Acute Tonsillitis – causes (viral, bacterial), pathophysiology, treatment, tonsillectomy [Video]
“The tonsils are part of what is called Waldeyer’s ring. Generally when talking about tonsils we are talking about the palatine tonsils situated on both sides of the throat. The tonsils are important in the early years of life because the lymphoid tissues containing the immune cells are continuously exposed to many antigens. That is why until the age of 6 tonsils are typically hyperplastic and tend to regress by 12 years of age. The palatine tonsils have a strong blood supply from five different vessels, that is why there is a risk of a lot of bleeding with tonsillectomy. Zooming to the tonsils, we can see they have deep crypts and lymph nodules. The crypts are normally colonised by many species of bacteria and also exposed to many viral organisms.
Many viral and bacterial organisms can cause tonsillitis, which is inflammation of the tonsils causing tonsillar oedema, hypertrophy, erythema and pain. The inflammation may affect other areas of the back of the throat, including the adenoids and the lingual tonsils. This inflammatory response produces exudate either white, grey, or yellow discharge. Cultures are not often useful in distinguishing the offending pathogen because even you grow something they are probably commensal organisms anyway.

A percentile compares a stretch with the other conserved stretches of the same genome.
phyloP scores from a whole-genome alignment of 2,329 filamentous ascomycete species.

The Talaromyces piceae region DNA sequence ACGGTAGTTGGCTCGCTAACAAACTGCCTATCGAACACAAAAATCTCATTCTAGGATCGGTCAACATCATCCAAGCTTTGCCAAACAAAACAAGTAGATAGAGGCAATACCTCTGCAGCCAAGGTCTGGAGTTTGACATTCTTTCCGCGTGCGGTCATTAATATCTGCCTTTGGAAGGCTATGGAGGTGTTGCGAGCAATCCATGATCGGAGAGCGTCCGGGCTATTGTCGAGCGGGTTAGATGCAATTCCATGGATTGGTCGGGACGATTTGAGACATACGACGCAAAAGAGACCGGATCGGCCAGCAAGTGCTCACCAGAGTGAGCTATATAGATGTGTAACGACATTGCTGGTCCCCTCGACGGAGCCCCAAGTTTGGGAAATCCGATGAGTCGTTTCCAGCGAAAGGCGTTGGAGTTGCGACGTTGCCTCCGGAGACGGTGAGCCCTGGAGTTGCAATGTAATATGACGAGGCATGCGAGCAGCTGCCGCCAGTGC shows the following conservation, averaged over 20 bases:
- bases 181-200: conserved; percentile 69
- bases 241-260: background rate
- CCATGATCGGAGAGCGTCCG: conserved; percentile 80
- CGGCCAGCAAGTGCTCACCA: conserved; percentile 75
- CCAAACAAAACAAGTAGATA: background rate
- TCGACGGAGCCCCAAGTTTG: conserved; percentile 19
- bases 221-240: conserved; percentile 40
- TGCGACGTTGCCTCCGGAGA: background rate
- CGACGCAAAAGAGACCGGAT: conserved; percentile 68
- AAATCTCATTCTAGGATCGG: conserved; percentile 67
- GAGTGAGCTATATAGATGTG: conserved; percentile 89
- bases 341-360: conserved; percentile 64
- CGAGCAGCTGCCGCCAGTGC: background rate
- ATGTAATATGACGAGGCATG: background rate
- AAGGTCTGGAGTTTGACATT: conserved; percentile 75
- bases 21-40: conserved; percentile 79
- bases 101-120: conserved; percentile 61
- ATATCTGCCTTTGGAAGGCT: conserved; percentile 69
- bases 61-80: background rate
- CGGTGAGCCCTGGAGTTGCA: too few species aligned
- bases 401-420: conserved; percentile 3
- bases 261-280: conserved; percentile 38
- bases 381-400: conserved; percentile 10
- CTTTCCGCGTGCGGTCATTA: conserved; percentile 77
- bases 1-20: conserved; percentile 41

Generally with acute tonsillitis the pharynx is also inflamed and so a better definition is pharyngotonsillitis rather than acute tonsillitis.
Majority of the cases of tonsillitis are usually from viruses. Common viral organisms that cause tonsillitis include epstein barr virus (EBV), adenovirus, rhinovirus, RSV, influenza and parainfluenza. The most common bacterial cause of acute tonsillitis is Group A Streptococcus (GAS). We will focus on a the two clinically important causes of acute tonsillitis: EBV and GAS”
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